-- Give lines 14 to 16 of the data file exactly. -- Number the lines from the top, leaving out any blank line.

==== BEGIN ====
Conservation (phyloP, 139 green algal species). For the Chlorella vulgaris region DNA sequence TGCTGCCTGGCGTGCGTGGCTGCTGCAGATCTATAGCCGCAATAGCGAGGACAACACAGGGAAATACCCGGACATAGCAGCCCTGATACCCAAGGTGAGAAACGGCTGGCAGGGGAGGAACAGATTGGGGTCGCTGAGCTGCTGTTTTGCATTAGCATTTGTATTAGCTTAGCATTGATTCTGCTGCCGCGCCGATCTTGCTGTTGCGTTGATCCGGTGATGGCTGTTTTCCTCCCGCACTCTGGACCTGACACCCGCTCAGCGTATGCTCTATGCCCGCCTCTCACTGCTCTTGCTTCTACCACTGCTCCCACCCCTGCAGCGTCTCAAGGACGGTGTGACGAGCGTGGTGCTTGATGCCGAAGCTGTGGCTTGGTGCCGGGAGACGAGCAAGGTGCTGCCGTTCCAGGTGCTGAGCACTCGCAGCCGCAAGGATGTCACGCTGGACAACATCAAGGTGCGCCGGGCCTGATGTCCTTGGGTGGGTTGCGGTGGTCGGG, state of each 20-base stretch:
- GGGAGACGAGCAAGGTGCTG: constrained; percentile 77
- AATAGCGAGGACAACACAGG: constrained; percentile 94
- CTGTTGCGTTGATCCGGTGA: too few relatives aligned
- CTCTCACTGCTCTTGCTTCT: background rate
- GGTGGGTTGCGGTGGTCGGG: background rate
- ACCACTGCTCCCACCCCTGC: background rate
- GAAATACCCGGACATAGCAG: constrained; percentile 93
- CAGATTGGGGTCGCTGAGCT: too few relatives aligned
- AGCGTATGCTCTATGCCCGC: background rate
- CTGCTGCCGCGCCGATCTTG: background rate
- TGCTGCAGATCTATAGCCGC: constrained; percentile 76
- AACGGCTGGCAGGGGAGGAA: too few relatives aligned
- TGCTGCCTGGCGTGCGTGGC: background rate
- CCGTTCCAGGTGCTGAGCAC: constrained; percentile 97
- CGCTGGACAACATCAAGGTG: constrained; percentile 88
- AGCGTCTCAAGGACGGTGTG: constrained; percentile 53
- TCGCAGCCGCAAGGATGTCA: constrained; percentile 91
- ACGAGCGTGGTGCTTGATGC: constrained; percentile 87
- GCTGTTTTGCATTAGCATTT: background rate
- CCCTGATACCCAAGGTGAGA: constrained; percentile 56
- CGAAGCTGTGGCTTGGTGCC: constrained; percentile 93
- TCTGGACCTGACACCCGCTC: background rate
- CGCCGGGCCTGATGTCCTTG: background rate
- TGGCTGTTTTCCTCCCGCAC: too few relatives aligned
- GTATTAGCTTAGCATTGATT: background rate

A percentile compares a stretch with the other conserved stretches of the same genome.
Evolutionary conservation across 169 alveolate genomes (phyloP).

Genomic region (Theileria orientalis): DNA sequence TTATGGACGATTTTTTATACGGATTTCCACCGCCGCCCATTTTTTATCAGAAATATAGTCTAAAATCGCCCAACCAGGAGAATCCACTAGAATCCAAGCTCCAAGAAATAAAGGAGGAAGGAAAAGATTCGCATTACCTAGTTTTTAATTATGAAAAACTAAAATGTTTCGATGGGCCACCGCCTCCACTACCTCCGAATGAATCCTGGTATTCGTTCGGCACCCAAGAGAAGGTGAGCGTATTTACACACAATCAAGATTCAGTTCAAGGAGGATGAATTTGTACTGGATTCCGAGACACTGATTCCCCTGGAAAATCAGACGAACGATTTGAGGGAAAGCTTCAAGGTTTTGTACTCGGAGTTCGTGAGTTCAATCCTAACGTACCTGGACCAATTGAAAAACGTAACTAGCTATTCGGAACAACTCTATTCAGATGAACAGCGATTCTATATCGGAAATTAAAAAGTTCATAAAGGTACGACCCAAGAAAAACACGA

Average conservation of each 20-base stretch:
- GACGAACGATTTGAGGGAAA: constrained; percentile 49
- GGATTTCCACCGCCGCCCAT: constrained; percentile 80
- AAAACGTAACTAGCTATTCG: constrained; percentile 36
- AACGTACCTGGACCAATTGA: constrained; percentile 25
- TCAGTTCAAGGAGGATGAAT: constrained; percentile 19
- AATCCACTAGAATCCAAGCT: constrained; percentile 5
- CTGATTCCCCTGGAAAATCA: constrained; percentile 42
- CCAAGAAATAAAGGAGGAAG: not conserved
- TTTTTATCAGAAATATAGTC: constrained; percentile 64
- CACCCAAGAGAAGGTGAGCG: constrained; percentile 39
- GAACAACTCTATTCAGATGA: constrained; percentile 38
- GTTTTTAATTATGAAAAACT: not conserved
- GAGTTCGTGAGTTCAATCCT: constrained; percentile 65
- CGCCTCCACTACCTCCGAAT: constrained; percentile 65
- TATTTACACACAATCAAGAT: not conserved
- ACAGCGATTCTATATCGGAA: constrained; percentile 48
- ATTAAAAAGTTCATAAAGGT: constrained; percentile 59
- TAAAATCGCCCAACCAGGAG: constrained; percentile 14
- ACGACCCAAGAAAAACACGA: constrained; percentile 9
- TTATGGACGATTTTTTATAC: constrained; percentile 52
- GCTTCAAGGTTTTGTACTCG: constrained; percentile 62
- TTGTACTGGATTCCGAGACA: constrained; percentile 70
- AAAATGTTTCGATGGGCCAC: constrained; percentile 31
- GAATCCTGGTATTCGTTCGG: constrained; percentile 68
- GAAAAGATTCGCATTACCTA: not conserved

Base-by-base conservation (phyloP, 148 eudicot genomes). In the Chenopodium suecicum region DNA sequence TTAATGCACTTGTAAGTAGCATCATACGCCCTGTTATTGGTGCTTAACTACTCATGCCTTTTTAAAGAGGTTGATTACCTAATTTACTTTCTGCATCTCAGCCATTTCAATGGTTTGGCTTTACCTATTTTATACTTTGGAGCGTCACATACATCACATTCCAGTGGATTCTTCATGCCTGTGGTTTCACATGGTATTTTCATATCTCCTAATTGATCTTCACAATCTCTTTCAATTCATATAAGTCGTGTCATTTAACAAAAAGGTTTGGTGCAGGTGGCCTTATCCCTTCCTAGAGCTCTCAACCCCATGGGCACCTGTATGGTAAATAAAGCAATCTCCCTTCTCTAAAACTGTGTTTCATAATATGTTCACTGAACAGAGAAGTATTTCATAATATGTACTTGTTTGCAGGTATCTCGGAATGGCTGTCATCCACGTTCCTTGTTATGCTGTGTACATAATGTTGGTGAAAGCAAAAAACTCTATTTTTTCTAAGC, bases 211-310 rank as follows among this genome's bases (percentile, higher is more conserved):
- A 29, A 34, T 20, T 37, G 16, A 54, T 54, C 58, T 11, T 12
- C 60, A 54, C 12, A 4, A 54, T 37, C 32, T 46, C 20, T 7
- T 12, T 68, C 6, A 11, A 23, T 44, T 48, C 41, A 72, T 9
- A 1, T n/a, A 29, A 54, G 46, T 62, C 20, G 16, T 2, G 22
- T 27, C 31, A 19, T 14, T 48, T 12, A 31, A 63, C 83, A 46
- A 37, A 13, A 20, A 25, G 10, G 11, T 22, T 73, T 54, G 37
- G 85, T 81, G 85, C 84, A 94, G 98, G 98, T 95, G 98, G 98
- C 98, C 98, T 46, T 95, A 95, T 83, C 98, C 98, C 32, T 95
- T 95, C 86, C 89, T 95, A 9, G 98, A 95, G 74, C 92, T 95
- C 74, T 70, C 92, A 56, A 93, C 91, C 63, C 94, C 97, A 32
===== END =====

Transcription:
- TGCTGCCTGGCGTGCGTGGC: background rate
- CCGTTCCAGGTGCTGAGCAC: constrained; percentile 97
- CGCTGGACAACATCAAGGTG: constrained; percentile 88